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I'm having some trouble with StreamReader, I have a settings file where I save settings in. I want to open and close the file on a way that I also can handle exceptions.

When the file can't be loaded I want to return for now false.

I created a function that loads the file for me:

    private bool LoadSettingsFile(out StreamReader SettingsFile)
    {
        try
        {
            SettingsFile = new StreamReader("Settings.txt");
            return true;
        }
        catch
        {
            //Going to solve the exception later, but if I can't I want to return false.
            SettingsFile = new StreamReader(); //You need to assign StreamReader, but you need to open a file for that.
            //'System.IO.StreamReader' does not contain a constructor that takes 0 arguments
            return false;
        }
    } 

I call the function on this way:

StreamReader SettingsFile;

if (!LoadSettingsFile(out SettingsFile))
   return false;

How can I avoid or solve this?

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4 Answers 4

up vote 3 down vote accepted

If you are unable to open the file, why would you want to return a StreamReader instance? Surely you would want to return null. Also, it's never really a good idea to do a catch-all in your exception handling, be more specific e.g.

private bool LoadSettingsFile(out StreamReader settingsFile)
{
    try
    {
         settingsFile = new StreamReader("Settings.txt");
         return true;
    }
    catch (IOException) // specifically handle any IOExceptions       
    {
        settingsFile = null;
        return false;
    }
}
share|improve this answer
    
Where is the stream being closed? –  Dan Puzey Jul 31 '12 at 13:52
    
@DanPuzey Closing the stream inside this method wouldn't make any sense. The stream is being returning therefore it's up to the caller to close it once they have finished with it. Personally I like to wrap disposable stuff up with a using statement, however, in this scenario it's not possible. –  James Jul 31 '12 at 14:00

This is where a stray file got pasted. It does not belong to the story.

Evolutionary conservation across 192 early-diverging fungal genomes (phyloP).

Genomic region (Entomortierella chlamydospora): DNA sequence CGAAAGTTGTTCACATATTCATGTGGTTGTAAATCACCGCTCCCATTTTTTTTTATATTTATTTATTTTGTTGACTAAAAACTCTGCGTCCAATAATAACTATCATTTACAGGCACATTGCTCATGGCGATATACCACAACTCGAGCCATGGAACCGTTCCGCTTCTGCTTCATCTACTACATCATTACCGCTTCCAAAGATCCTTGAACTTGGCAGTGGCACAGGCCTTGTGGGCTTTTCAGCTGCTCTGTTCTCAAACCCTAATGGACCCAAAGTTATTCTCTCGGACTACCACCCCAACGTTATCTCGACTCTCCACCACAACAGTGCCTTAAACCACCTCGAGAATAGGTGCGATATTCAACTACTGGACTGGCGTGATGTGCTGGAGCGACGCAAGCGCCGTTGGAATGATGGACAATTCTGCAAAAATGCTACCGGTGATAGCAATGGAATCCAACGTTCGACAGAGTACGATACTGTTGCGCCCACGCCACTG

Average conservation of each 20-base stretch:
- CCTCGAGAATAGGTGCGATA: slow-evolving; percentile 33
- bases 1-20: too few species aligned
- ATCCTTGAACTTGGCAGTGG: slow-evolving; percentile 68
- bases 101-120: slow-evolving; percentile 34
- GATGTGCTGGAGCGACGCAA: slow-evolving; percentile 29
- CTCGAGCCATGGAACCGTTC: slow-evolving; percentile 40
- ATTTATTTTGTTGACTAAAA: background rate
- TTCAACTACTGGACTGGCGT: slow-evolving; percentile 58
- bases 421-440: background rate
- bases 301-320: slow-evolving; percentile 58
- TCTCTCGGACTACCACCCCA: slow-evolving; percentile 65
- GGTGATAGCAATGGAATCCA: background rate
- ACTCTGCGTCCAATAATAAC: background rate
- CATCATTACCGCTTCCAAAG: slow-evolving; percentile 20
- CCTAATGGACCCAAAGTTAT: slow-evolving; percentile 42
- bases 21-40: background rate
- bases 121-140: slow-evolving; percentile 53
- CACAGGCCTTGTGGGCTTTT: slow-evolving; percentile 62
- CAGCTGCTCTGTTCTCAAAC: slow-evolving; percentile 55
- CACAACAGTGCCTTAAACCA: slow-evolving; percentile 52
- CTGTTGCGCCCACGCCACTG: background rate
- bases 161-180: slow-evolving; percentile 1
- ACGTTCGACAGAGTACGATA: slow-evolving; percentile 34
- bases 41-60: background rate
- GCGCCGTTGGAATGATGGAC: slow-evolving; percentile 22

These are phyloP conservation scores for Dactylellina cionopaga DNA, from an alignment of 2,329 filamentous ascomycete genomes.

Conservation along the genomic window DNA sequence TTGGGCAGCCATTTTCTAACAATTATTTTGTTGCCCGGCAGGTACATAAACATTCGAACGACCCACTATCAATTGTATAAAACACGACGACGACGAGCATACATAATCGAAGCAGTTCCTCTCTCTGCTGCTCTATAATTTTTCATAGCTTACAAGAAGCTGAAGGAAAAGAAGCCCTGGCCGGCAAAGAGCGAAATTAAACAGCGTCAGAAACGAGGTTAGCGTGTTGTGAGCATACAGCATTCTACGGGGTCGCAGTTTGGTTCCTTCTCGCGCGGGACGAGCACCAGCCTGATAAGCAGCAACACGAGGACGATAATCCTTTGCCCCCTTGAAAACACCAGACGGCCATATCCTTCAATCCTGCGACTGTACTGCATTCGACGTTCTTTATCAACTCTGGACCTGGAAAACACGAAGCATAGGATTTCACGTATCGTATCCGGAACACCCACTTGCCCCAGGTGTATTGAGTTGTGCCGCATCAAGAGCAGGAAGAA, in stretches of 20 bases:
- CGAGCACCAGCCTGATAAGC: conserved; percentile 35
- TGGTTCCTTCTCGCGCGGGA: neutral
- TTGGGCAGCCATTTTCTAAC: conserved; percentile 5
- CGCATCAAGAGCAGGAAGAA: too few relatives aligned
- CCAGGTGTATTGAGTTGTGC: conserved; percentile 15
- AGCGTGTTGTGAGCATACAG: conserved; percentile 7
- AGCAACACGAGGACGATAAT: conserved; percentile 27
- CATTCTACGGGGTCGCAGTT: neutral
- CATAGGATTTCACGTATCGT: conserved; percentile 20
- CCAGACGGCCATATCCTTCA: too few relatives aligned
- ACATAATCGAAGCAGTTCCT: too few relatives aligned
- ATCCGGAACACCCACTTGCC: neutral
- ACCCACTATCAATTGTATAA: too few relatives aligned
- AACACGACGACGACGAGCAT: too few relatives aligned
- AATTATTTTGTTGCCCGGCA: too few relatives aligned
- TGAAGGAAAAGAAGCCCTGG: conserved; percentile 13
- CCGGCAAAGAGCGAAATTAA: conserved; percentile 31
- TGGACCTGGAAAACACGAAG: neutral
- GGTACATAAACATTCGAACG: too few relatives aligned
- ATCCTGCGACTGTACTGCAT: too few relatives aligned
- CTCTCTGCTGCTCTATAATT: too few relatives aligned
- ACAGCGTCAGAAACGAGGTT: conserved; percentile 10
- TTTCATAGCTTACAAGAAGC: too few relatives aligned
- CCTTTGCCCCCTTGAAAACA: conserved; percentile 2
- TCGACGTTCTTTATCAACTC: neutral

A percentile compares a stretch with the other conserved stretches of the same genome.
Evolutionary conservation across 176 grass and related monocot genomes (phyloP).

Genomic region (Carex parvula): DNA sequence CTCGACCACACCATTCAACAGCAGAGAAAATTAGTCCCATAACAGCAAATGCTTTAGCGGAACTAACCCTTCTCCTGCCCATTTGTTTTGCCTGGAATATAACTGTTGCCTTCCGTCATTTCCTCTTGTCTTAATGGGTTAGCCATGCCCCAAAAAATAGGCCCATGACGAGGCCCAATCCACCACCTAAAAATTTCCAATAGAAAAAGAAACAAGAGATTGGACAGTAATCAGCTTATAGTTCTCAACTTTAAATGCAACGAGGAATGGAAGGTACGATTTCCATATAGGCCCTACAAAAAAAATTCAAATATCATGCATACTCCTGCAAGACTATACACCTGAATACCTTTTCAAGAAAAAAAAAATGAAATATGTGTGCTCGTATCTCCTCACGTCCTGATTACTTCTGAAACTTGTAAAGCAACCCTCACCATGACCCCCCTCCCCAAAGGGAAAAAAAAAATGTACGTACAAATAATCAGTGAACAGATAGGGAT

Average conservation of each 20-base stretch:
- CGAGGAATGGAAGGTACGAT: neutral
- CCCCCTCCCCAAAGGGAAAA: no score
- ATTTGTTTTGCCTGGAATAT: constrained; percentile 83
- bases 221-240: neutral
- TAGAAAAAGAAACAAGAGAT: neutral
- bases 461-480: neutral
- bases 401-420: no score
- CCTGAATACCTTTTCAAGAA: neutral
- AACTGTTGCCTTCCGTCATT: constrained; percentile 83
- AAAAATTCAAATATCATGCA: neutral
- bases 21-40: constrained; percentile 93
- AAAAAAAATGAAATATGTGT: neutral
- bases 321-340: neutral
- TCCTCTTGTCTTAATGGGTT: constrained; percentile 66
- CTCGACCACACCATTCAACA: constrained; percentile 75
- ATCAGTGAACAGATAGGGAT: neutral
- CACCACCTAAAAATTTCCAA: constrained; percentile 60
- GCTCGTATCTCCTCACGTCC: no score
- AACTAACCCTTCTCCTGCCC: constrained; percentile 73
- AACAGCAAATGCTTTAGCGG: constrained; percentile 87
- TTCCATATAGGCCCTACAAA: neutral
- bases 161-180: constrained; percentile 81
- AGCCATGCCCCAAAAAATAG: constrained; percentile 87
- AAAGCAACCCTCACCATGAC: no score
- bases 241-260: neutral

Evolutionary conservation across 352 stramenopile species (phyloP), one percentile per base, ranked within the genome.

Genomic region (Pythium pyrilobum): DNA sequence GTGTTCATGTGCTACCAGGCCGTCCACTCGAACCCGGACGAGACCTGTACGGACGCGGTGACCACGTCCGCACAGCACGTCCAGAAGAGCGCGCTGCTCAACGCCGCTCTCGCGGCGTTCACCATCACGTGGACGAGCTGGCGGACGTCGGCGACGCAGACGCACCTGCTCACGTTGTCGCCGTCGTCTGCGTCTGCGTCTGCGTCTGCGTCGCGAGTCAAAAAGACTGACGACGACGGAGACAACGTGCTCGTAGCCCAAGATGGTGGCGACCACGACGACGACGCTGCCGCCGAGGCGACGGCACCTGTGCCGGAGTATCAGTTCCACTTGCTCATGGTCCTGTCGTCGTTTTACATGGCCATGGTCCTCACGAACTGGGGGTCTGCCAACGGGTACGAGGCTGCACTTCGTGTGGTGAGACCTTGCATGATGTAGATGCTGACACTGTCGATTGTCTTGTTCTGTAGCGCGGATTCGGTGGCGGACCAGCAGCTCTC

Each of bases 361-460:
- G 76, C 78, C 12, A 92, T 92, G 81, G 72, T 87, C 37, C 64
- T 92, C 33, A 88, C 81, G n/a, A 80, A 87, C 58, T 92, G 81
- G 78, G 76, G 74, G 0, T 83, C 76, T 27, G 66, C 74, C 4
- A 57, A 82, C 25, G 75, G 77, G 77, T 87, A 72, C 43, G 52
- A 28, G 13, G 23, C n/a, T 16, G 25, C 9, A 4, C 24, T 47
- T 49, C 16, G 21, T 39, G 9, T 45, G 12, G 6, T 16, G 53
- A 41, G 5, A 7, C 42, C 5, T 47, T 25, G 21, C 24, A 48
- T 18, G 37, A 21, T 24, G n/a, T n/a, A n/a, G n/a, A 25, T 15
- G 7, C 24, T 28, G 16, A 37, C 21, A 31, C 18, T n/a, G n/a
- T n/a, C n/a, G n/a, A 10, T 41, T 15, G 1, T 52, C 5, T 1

Your post says "you are closing the stream before you pass it back." I don't see why you're saying this: where in the original question is the stream being closed? –  Dan Puzey Jul 31 '12 at 14:02
    
@DanPuzey The OP must have edited his question as there was definitely a call to SettingsFile.Close() after it was being created (otherwise I wouldn't have wrote that...). SO has a 5 minute grace period after your original post so edits don't show up. I have updated my answer based on the change. –  James Jul 31 '12 at 14:05
    
That is correct, I saw it to late that I closed it there. –  Laurence Jul 31 '12 at 16:37

This is arguably bad practise in that, in general, .NET code prefers "throwing exceptions" over "returning failure." The reason for this is that, if you are "returning failure," you rely on the consumer of your code to recognise this and do something about it. If you throw an exception and the consumer of your code ignores it, the application will fail - which is often more desireable than for it to continue in an undefined state.

In your case, the problem is that you're forced to assign to your out parameter even when there is no sensible value to assign there. One obvious suggestion is to assign null instead of trying to fake a StreamReader. Alternatively, you could create an empty MemoryStream and return a reader for that, but this is going to some extreme lengths to cover up the fact that the variable has no meaning in a failure case and should not be set.